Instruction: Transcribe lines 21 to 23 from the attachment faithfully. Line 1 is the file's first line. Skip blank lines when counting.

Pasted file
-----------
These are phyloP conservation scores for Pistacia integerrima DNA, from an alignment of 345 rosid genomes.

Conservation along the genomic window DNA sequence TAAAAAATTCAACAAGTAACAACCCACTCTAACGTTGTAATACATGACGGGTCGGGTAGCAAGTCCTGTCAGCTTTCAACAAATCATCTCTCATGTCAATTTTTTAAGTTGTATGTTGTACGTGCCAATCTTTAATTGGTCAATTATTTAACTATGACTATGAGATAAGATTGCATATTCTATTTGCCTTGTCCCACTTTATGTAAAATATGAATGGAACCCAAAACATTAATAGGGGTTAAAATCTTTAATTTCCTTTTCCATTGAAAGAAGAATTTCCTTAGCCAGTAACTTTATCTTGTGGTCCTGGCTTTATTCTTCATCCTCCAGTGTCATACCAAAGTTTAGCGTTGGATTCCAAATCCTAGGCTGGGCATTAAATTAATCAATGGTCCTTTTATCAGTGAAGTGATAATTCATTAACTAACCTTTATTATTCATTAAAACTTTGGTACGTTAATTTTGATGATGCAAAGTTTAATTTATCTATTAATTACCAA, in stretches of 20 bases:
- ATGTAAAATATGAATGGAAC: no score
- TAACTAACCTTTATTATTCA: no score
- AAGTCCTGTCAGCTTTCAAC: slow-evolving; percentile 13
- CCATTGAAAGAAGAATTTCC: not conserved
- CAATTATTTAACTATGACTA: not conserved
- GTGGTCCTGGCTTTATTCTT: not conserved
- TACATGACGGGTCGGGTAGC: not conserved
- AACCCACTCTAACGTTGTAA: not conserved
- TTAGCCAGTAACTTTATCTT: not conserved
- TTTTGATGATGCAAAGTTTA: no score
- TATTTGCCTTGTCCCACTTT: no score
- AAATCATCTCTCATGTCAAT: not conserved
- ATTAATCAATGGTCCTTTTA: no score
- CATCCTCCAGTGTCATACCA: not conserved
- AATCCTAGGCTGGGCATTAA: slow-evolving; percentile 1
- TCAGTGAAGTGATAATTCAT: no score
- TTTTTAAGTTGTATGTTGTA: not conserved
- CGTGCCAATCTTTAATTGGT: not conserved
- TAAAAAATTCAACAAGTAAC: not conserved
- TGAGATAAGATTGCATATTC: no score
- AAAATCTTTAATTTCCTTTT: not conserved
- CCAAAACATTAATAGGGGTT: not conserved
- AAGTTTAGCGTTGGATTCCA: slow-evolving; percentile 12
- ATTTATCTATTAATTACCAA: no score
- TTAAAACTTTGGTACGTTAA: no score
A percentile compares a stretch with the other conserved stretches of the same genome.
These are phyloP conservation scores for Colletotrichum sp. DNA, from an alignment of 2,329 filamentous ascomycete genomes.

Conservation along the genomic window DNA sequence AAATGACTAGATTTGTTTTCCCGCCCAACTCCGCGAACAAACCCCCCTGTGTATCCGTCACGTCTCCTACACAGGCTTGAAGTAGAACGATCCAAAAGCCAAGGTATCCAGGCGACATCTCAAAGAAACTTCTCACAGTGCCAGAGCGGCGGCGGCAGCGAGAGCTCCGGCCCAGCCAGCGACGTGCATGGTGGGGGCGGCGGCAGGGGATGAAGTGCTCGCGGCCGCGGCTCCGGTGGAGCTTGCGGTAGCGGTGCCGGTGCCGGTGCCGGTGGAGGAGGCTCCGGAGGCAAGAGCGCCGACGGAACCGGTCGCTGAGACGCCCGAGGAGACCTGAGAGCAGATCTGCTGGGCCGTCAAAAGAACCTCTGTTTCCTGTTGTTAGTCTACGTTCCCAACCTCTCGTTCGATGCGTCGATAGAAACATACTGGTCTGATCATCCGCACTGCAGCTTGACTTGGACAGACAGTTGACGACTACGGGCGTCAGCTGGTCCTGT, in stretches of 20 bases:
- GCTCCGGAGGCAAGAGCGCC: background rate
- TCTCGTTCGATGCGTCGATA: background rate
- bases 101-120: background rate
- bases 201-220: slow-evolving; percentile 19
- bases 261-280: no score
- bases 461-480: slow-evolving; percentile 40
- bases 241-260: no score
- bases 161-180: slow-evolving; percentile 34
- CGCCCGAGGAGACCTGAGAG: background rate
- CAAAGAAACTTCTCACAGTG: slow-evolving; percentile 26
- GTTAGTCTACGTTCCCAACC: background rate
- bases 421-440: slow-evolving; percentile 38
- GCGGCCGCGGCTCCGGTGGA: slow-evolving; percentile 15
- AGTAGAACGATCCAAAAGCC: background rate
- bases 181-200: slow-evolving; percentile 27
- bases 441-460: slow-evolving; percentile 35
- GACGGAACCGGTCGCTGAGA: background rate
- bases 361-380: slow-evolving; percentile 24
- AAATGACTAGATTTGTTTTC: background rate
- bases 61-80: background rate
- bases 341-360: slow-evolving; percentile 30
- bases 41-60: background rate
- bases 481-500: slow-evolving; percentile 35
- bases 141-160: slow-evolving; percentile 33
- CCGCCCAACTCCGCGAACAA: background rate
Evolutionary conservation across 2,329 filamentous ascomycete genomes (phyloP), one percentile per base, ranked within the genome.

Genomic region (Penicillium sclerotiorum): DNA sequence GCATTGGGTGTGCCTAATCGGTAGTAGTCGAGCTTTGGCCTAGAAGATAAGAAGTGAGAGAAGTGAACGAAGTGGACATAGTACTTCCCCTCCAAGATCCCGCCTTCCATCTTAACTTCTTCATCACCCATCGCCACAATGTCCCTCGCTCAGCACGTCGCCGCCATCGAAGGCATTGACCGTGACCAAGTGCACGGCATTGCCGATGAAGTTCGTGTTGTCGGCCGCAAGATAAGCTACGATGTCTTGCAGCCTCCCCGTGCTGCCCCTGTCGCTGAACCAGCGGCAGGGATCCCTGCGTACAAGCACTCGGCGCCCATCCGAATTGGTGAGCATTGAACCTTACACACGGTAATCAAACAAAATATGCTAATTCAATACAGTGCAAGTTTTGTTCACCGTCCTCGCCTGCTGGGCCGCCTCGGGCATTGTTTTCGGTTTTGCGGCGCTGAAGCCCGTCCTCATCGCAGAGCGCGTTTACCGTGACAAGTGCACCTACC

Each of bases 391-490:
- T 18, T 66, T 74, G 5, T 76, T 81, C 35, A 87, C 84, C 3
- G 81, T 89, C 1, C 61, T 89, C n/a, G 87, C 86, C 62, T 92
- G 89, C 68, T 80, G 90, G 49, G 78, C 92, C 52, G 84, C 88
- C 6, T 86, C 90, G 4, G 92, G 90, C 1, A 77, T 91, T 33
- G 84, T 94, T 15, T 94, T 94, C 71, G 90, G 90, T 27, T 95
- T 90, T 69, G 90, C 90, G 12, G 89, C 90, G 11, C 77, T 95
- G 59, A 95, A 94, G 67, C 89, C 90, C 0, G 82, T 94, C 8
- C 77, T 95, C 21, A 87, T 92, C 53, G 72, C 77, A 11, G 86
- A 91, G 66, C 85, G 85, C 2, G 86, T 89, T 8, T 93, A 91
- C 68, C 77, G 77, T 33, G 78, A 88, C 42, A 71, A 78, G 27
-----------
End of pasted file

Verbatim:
- TAAAAAATTCAACAAGTAAC: not conserved
- TGAGATAAGATTGCATATTC: no score
- AAAATCTTTAATTTCCTTTT: not conserved